Lots of books are good, but there are those few books that keep us awake at night because they’re too good to put down, or compel us to spend that last £5.00, perhaps even forsake lunch in favour of buying that special find.
There are some books that have had me reading through the night, when I can see sunlight slowly brightening through the curtains, and hear birds getting louder, and I know that my alarm will be going off in two hours to get up for work, but I just can’t stop reading. The tiredness becomes something at the back of mind, something irrelevant, and I’m spurred on by some magic literary adrenaline. Equally, I have given up lunch hours in search of a particular book, and ended up starving hungry for the whole afternoon, or left myself without money because I couldn’t not buy that book I’ve searched for. Nowadays we can order books online and have them through the letterbox the following morning, any book ever written, but I still go in search of that old-fashioned thrill of searching the spines of Waterstones, or better yet, a small, independent bookshop. This thrill is even greater.
These particular books aren’t just good, well-written and interesting. They have to have something exciting and enthralling about them.
We read books for different reasons. We might read a crime novel for the rush of working out whodunit, and the intrigue and mysterious plot, or we may read a romance to swoon at Darcy or Heathcliff. Sometimes we read books because the characters wrap us up in their life, or because the twists of the story keep our breath short and avid. I usually read books for the language. I’m attracted to novels written by poets, because one often comes across a sentence that you have to stop and re-read, and let yourself be filled with a glow because the sentence is so beautiful. I think the corny expression is; ‘takes your breath away’. I love books that make me laugh, and have exciting twists, but I love books that make me smile just by how beautiful the sentences are.
And so, for any one of these reasons, sometimes a book goes beyond being just good. A good book can keep me glued to a chair all Sunday afternoon, totally wrapped up, or make me oblivious to the people getting on and off the bus, but sometimes a very special book will make it impossible to sleep.
These are the few that have kept me awake most recently.
The Help, Kathryn Stockett.
This book combins all of the reasons I’ve already talked about. The characters, the plot, the language, the whole novel just made me happy to be reading it, and I didn’t want to put it down. I looked forward all day to getting home and picking it up. It’s a novel with so much warmth, and vibrancy, and jumps between every emotion possible.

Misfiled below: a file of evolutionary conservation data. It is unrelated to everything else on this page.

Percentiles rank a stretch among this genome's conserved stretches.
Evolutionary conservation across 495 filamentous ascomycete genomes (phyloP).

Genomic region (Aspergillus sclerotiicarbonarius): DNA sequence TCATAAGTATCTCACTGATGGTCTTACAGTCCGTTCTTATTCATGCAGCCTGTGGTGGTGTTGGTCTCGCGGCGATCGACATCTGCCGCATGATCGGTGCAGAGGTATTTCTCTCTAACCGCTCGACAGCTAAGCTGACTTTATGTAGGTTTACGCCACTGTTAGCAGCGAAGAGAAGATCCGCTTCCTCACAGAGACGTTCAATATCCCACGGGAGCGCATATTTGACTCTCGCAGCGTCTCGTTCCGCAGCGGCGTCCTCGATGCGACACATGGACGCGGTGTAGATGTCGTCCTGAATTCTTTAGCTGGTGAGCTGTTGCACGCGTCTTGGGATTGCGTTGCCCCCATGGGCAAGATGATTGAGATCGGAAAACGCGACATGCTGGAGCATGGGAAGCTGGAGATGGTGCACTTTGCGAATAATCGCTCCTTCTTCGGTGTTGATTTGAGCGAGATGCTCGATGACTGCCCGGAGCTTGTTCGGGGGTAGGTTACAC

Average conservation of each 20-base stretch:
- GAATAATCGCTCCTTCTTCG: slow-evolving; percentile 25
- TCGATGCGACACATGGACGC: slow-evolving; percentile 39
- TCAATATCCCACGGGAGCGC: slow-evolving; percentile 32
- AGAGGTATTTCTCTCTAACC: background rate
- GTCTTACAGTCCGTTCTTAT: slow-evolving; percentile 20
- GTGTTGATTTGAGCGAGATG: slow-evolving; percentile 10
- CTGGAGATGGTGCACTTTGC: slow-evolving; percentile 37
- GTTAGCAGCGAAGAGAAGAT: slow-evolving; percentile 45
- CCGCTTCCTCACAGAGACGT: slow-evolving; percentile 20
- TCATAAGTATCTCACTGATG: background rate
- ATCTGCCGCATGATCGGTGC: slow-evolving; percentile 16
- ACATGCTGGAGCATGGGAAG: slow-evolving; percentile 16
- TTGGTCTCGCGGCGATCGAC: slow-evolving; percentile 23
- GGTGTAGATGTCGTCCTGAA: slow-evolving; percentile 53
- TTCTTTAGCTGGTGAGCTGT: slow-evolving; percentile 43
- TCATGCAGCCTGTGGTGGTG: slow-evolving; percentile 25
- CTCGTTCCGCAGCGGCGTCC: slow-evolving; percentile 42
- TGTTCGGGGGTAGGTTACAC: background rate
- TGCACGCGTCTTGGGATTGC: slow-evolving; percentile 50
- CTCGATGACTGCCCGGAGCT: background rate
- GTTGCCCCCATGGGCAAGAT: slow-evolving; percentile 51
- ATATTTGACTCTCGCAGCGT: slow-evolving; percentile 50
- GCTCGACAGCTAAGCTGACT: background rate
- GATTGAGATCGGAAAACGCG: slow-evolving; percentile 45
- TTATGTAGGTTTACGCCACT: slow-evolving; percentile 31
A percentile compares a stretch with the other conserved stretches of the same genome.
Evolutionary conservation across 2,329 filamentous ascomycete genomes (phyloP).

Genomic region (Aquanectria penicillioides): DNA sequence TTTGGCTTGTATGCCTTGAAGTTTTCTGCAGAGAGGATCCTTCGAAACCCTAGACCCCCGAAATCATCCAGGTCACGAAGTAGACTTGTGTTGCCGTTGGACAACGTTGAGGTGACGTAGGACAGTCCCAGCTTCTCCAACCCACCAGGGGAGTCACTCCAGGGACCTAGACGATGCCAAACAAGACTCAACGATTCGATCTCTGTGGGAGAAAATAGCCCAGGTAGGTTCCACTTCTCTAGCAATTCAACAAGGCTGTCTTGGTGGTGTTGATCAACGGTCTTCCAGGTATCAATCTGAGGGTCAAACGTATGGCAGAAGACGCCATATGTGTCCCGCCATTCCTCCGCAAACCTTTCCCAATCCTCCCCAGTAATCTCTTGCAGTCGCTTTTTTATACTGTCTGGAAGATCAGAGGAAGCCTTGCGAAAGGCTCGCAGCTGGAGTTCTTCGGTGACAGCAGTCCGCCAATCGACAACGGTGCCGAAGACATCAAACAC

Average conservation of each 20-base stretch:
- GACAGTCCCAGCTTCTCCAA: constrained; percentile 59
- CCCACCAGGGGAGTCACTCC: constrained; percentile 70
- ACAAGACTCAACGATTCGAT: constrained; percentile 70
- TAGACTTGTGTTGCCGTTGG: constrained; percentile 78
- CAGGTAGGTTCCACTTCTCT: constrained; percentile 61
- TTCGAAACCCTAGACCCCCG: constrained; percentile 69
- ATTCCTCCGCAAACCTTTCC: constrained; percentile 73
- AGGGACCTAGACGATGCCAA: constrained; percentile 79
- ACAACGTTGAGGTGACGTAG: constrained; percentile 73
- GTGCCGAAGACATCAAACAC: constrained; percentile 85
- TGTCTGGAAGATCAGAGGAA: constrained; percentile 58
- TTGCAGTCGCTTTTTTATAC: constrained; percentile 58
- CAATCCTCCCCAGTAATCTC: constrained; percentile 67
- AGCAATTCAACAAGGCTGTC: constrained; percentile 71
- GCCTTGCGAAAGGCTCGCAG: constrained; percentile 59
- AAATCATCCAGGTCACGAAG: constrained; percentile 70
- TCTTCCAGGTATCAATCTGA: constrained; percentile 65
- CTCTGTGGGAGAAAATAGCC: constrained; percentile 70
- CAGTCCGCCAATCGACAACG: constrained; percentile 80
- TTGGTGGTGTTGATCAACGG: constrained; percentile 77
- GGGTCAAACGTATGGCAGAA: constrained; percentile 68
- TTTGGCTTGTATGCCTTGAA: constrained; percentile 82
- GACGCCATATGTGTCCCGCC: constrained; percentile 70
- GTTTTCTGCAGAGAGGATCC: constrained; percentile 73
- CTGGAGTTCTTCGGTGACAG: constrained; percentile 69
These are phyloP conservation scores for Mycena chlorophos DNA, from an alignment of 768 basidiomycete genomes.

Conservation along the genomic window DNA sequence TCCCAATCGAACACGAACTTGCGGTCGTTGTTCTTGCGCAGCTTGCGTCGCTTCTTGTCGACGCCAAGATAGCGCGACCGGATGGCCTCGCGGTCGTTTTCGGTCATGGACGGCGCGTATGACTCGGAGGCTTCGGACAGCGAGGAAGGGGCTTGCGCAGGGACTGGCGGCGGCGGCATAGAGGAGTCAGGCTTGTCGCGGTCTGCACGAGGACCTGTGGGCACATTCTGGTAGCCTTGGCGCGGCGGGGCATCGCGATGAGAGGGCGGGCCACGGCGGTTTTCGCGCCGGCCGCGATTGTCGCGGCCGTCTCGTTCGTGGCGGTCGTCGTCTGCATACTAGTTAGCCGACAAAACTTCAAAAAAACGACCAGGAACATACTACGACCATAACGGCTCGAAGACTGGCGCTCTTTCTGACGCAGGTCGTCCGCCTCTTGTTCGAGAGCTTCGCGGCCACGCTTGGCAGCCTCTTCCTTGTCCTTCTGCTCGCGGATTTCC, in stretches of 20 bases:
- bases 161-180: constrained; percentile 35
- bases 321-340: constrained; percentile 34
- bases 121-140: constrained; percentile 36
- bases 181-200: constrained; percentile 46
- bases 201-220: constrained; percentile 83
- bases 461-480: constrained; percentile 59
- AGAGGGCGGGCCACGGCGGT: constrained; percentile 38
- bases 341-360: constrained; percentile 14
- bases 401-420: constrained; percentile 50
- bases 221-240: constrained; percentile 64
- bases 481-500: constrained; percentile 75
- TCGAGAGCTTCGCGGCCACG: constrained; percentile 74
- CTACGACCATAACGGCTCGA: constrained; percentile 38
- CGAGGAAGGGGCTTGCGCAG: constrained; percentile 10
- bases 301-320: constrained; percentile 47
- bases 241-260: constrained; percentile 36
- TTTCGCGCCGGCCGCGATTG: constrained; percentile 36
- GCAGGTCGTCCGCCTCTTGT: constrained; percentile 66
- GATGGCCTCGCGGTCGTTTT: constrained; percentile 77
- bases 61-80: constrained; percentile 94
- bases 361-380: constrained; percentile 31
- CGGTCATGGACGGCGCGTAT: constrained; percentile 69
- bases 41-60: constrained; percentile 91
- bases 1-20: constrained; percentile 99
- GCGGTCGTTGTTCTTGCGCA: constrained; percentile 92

Wuthering Heights, Emily Bronte.
What can I say? I’ve read this book so many times, but I never tire of being swept up in the wildness and romance of it, being totally enraptured by the desperation and bleakness, and the LOVE! ( I felt I should type that in capitals). Oh, the love.
Comfort and Joy, India Knight.
This book, although categorised at chick-lit, is so much more. I don’t usually read chick-lit, apart from Bridget Jones, but I was immediately wrapped up in this novel. It takes you away from your ordinary life and suspends you somewhere warm, and enveloping, and comforting (hence the title). The characters, the exciting plot, the humour, it’s just so endearing and welcoming. I forgot what was going on in my own life and stayed in a safe, colourful pocket somewhere. It has a good story, makes you laugh, and is full of colour. This book made me very content, and kept me up until it was light out.
Death Comes to Pemberley, PD James.
As an ardent Darcyist, I was totally carried away with this book, which is essentially very well-written fan-fic. It’s a sequel to Pride and Prejudice, and if you didn’t know better, you would think Jane Austen had written it. PD James is remarkable, especially when one reads her long list of accolades and awards, and has been able to write a true sequel, as though it were actually created by the author herself. It quenches that thirst for all readers of Darcy and Elizabeth who wanted more than just the one novel, a century after the original, and wanted the story to carry on after the author had died. How often does that happen? And aside from all of that, it’s an exciting murder mystery, with a great whodunit plot.
It started when I stayed up through the night to read the Harry Potter books when I was a teenager (and twenty-something), and I will always love that feeling of being part of something communal and important.